Captain: Now, reasonably, assassinations and ambushes do not mean "combat." Combat on the scale of the skirmishes in Baghdad and Basra have not occurred since the end of the war--all major combat is over. That statement is not a lie.

The Dauntless: Since Dubya has declared the war in Iraq over we have lost more men than we did when we were still at war. Bush said that all "major combat" was over, he lied to us once again. Just like he lied to us for the reasons to going to war. Bush lied to AMERICA!

Thursday, August 28, 2003

Captain: To prove that this blog is just like Raleigh Charter's Social Justice Club, the Fantastic Felder has more two cents:

First, to the Green Queen: you say that the issues when choosing a candidate are "what the candidate stands for, what he hopes to accomplish, and his personal commitment to certain issues." Personally, I give Jimmy Carter high marks on all three, and on personal character as well. But he was a completely ineffective president. If you don't have the skills it takes to plant a flag and rally people around it, the rest doesn't matter. We're electing leaders, not administrators.

Second, on the German issue: most of you guys are under 18. Our country, in its wisdom, therefore declares you ineligible to vote, despite the fact that you know more and think more about issues than most 30-year-olds I know. Doesn't that irk you? I maintain that birth year is just flat the wrong criterion to use to pick voters. (Or drinkers, smokers, drivers, or anything else.)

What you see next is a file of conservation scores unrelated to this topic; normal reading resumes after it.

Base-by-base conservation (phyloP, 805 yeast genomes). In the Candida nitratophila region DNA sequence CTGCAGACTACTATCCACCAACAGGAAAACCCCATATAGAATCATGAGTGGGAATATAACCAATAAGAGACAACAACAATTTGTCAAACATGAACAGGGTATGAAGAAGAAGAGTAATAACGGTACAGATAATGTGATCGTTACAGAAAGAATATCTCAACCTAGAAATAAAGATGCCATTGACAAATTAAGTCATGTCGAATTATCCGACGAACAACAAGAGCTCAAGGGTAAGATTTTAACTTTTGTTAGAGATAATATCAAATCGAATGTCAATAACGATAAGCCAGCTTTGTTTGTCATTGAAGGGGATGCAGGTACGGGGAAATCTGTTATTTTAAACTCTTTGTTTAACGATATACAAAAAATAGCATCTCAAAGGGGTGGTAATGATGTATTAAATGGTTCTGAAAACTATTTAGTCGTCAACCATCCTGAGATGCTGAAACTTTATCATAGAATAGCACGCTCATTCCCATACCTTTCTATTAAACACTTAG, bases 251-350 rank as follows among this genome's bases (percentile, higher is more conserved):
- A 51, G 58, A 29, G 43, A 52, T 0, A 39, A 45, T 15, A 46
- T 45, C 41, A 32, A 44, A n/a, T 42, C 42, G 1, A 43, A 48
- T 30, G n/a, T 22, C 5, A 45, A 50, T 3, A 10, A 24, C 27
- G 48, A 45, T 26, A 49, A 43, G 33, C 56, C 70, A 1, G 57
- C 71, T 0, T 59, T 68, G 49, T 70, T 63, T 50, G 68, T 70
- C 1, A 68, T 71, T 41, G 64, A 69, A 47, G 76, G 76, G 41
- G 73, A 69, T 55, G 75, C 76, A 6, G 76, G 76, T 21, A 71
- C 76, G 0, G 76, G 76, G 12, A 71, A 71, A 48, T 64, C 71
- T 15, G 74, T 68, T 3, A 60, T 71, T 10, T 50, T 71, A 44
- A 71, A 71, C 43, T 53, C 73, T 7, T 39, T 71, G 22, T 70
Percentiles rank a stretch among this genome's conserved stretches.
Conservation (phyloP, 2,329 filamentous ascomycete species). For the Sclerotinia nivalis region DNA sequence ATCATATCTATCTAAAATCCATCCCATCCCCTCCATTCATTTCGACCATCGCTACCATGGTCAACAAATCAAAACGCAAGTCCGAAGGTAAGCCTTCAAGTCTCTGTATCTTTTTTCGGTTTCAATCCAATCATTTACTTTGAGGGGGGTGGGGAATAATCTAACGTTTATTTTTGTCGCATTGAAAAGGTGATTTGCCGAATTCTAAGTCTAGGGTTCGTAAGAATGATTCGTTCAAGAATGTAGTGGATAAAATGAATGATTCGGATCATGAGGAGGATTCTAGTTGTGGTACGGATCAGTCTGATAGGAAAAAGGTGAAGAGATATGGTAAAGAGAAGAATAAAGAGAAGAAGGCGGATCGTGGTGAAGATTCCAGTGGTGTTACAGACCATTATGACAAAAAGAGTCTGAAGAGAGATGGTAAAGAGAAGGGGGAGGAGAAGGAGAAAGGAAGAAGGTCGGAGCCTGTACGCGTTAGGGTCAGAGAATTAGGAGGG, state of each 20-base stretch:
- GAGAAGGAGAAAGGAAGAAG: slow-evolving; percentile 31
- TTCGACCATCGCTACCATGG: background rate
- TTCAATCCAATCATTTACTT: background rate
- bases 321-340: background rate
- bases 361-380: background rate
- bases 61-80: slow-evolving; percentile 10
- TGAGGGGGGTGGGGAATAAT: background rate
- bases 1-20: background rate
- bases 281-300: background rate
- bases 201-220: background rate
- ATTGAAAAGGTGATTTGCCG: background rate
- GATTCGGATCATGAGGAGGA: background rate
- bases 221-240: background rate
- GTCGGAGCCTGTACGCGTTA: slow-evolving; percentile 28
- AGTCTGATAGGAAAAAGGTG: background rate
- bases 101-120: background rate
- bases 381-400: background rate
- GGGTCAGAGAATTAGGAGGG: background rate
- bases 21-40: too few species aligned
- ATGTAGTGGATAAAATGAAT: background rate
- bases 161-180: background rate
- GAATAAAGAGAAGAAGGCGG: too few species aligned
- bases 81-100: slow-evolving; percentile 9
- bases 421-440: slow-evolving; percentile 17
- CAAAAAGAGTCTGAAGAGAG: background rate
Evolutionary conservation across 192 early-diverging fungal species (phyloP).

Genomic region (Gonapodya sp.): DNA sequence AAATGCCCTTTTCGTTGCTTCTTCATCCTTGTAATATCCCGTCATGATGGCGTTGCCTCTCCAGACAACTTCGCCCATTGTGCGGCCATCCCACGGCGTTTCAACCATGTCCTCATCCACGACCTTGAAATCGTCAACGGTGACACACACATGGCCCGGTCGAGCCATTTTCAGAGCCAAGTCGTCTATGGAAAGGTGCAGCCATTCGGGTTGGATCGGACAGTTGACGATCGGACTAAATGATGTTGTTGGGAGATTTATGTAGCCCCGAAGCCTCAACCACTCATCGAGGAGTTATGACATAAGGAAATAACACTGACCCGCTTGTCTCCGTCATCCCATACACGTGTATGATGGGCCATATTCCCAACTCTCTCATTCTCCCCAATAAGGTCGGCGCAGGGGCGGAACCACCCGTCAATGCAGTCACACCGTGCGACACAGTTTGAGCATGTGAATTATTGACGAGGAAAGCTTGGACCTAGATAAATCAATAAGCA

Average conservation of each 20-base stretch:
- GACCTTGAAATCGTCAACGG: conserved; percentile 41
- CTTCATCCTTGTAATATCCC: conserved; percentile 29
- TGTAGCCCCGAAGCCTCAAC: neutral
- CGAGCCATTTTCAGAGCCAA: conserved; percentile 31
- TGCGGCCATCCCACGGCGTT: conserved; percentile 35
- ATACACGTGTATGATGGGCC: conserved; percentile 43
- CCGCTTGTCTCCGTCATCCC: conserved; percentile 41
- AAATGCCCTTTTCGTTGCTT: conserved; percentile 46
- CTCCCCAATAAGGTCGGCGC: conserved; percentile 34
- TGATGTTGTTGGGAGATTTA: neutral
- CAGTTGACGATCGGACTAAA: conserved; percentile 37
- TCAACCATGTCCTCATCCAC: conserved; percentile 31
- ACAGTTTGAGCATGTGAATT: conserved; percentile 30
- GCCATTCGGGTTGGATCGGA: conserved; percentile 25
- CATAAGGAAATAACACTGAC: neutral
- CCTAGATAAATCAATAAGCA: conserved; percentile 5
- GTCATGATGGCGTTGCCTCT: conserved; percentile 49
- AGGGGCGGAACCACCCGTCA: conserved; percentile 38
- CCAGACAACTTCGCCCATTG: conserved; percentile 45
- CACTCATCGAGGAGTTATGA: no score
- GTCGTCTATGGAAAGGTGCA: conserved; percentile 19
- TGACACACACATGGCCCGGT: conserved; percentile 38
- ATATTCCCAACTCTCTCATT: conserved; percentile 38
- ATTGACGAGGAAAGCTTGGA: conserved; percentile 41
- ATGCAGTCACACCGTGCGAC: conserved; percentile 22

The answer is, yes, it does irk me. But what other solution is there? I can understand giving drivers' licenses to younger students who prove their ability to drive--but what kind of reliable test can you administer to students to prove that they can handle the responsibility of drinking and smoking? Or do any sort of limits on those two things make any sense at all?

Voting ability is even messier. Any test we could administer to prove someone's ability to vote would reek of Jim Crow literacy tests--as much as any of us might disagree, the American people seem to think that ignorance of candidates and issues is no reason to prevent someone from voting, but that with citizenship should come that right, no matter how smart you are. And to some extent, that makes sense--such tests would inevitably be biased against those living in poor neighborhoods with poor school systems.